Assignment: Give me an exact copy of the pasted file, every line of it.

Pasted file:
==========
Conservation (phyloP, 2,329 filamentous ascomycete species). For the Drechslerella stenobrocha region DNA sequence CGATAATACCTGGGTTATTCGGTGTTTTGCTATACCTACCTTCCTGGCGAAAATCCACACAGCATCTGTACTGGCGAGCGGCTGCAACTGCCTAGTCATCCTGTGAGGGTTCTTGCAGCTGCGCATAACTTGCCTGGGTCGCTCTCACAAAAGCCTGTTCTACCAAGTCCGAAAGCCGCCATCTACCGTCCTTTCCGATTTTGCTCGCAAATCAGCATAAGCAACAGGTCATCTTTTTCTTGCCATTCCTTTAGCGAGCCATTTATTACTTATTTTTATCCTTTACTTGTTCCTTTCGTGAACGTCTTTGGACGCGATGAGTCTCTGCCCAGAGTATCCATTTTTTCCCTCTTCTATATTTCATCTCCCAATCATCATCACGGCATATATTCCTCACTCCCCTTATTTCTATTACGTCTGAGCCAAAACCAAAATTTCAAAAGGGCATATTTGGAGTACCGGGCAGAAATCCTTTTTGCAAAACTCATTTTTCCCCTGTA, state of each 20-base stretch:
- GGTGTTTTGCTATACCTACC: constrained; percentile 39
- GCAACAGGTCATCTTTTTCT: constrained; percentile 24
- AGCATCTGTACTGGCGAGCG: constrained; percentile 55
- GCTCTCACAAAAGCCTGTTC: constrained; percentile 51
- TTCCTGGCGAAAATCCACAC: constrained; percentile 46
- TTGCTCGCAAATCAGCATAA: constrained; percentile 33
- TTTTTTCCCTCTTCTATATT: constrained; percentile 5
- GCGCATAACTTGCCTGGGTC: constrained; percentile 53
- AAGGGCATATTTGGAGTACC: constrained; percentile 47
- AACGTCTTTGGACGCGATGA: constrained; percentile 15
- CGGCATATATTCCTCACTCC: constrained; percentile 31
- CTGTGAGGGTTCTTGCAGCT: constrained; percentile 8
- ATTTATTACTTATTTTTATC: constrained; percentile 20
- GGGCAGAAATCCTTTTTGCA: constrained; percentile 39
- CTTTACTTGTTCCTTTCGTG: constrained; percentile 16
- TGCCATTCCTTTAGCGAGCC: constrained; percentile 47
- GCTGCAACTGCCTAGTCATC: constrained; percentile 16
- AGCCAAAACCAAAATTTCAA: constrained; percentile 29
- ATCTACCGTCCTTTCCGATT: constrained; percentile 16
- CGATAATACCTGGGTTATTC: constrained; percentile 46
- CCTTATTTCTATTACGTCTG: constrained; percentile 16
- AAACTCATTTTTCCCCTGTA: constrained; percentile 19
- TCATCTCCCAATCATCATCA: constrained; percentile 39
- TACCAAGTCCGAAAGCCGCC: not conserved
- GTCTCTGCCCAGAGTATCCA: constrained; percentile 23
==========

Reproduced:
Conservation (phyloP, 2,329 filamentous ascomycete species). For the Drechslerella stenobrocha region DNA sequence CGATAATACCTGGGTTATTCGGTGTTTTGCTATACCTACCTTCCTGGCGAAAATCCACACAGCATCTGTACTGGCGAGCGGCTGCAACTGCCTAGTCATCCTGTGAGGGTTCTTGCAGCTGCGCATAACTTGCCTGGGTCGCTCTCACAAAAGCCTGTTCTACCAAGTCCGAAAGCCGCCATCTACCGTCCTTTCCGATTTTGCTCGCAAATCAGCATAAGCAACAGGTCATCTTTTTCTTGCCATTCCTTTAGCGAGCCATTTATTACTTATTTTTATCCTTTACTTGTTCCTTTCGTGAACGTCTTTGGACGCGATGAGTCTCTGCCCAGAGTATCCATTTTTTCCCTCTTCTATATTTCATCTCCCAATCATCATCACGGCATATATTCCTCACTCCCCTTATTTCTATTACGTCTGAGCCAAAACCAAAATTTCAAAAGGGCATATTTGGAGTACCGGGCAGAAATCCTTTTTGCAAAACTCATTTTTCCCCTGTA, state of each 20-base stretch:
- GGTGTTTTGCTATACCTACC: constrained; percentile 39
- GCAACAGGTCATCTTTTTCT: constrained; percentile 24
- AGCATCTGTACTGGCGAGCG: constrained; percentile 55
- GCTCTCACAAAAGCCTGTTC: constrained; percentile 51
- TTCCTGGCGAAAATCCACAC: constrained; percentile 46
- TTGCTCGCAAATCAGCATAA: constrained; percentile 33
- TTTTTTCCCTCTTCTATATT: constrained; percentile 5
- GCGCATAACTTGCCTGGGTC: constrained; percentile 53
- AAGGGCATATTTGGAGTACC: constrained; percentile 47
- AACGTCTTTGGACGCGATGA: constrained; percentile 15
- CGGCATATATTCCTCACTCC: constrained; percentile 31
- CTGTGAGGGTTCTTGCAGCT: constrained; percentile 8
- ATTTATTACTTATTTTTATC: constrained; percentile 20
- GGGCAGAAATCCTTTTTGCA: constrained; percentile 39
- CTTTACTTGTTCCTTTCGTG: constrained; percentile 16
- TGCCATTCCTTTAGCGAGCC: constrained; percentile 47
- GCTGCAACTGCCTAGTCATC: constrained; percentile 16
- AGCCAAAACCAAAATTTCAA: constrained; percentile 29
- ATCTACCGTCCTTTCCGATT: constrained; percentile 16
- CGATAATACCTGGGTTATTC: constrained; percentile 46
- CCTTATTTCTATTACGTCTG: constrained; percentile 16
- AAACTCATTTTTCCCCTGTA: constrained; percentile 19
- TCATCTCCCAATCATCATCA: constrained; percentile 39
- TACCAAGTCCGAAAGCCGCC: not conserved
- GTCTCTGCCCAGAGTATCCA: constrained; percentile 23